Waiheke Island Historical Society
P O Box 206, Ostend, Waiheke Island 1843, New Zealand
Speaker: Colleen Brown — author of ‘The Bulford Kiwi: The Kiwi We Left Behind’
The little-known story of the Bulford Kiwi centres on the end of WW1 when New Zealand soldiers were unable to be repatriated. After enduring a long cold winter , strikes throughout the United Kingdom meant that ships bound for NZ were delayed. The NZ soldiers eventually rioted and a plan to construct a giant Kiwi on Beacon Hill overlooking the main camp was hatched. New Zealand soldiers completed the task of digging the Kiwi out by hand in June 1919.
The Annual General Meeting will begin at 2PM. The business of the meeting should take less than an hour; Colleen’s talk will begin at 3PM. Refreshments will be served and Colleen’s book, The Bulford Kiwi: The Kiwi We Left Behind (2018), will be available for $40.
For further information please look for ‘The Bulford Kiwi’ on Facebook.
Colleen’s next book
The Americans in New Zealand 1942 -1944
When the Americans arrived in New Zealand in 1942, they brought with them that exciting touch of Hollywood and glamour to a country bereft of young men who had gone to war for the second time in a generation.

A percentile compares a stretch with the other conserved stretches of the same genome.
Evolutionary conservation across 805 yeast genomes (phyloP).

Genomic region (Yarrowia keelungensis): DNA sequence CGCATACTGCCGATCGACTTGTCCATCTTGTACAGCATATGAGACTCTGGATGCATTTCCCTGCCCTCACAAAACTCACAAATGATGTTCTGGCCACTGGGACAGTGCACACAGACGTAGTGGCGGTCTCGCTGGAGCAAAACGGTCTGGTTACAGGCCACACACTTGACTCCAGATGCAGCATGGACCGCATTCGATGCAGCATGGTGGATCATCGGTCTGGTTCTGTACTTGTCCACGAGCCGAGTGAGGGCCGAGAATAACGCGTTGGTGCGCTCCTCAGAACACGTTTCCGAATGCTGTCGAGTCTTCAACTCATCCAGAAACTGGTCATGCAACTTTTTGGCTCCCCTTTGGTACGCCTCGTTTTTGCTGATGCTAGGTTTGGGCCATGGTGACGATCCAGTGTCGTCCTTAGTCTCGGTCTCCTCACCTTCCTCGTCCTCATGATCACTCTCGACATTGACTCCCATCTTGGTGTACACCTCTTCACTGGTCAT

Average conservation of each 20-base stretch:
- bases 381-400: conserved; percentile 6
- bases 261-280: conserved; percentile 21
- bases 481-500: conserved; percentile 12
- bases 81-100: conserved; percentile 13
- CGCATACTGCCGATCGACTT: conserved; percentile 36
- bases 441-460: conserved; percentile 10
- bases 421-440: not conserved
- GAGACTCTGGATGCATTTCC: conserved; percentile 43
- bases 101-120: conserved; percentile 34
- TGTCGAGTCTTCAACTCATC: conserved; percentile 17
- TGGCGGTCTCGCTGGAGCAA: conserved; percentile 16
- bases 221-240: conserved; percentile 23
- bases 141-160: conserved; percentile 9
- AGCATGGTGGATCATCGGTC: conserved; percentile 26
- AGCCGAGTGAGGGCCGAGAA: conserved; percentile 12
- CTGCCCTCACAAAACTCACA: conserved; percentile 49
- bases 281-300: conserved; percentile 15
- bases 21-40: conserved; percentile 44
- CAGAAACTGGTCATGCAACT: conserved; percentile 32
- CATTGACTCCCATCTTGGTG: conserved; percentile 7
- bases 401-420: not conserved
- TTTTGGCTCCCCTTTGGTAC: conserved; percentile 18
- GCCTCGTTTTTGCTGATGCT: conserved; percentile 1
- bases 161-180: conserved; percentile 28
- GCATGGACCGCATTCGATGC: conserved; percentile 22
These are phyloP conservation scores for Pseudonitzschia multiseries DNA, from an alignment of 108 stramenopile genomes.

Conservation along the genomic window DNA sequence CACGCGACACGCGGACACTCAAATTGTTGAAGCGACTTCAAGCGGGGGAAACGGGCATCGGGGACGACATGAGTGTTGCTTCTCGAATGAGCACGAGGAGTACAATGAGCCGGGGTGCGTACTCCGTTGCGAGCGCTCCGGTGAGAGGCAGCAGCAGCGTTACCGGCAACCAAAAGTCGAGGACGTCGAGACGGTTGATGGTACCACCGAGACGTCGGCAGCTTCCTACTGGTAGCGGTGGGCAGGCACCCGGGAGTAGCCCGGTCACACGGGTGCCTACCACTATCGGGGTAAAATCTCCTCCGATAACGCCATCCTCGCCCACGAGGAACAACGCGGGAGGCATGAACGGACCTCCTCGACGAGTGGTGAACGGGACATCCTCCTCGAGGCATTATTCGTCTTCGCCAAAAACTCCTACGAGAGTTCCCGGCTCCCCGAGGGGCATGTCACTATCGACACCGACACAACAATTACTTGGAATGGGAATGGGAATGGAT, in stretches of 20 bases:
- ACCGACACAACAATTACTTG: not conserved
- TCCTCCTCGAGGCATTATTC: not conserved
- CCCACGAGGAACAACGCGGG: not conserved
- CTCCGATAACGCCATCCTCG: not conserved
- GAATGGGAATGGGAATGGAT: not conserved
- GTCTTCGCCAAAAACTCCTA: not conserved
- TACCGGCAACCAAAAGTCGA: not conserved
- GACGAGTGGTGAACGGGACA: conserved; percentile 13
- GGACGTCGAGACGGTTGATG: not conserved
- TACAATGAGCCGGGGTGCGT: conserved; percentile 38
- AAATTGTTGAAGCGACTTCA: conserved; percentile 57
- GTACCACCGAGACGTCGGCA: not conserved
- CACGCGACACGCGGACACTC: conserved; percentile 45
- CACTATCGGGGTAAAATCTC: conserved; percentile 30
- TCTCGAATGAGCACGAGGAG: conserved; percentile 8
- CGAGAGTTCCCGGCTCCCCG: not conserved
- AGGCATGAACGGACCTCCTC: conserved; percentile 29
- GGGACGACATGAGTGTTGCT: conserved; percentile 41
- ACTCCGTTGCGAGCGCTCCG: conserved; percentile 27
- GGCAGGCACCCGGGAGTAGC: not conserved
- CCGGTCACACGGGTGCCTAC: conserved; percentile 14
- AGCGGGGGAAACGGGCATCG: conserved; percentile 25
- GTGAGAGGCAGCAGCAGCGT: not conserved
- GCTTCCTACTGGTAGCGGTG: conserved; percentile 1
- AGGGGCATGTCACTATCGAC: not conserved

The arrival of these troops was more than a bunch of well-dressed, young men with plenty of money to spend, a pocket full of candy and stockings and flowers tucked in behind their backs. In some way the impact of those young American men has had an enduring influence on our lives.
I am researching the ‘American Invasion from 1942-1944’ for my next book.
As a young girl growing up in Otahuhu I was brought up on stories about what the Americans had built during the war, about the buildings and roads they had constructed; it now seems that many of those stories were exactly that – stories.
I’d like to talk to people who remember those times.
I’ve spoken to women who remember their parents taking in washing for the American troops, of young boys who scoured through the dumps looking for ‘American treasures’ and of a little girl who quietly listened as adults discussed what Aunty got up to with the Americans in the park at night.
I’d like to talk to more people who lived through those times. South Auckland had many camps where the Americans stayed whilst they recuperated from fighting in the Pacific or waited for their next orders.
New Zealanders are renowned for their hospitality and they certainly took many of those young Americans into their homes and their hearts. And the American families didn’t forget either.
If you would like to tell me about your memories please contact me on:
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This page last modified on 29 June 2020.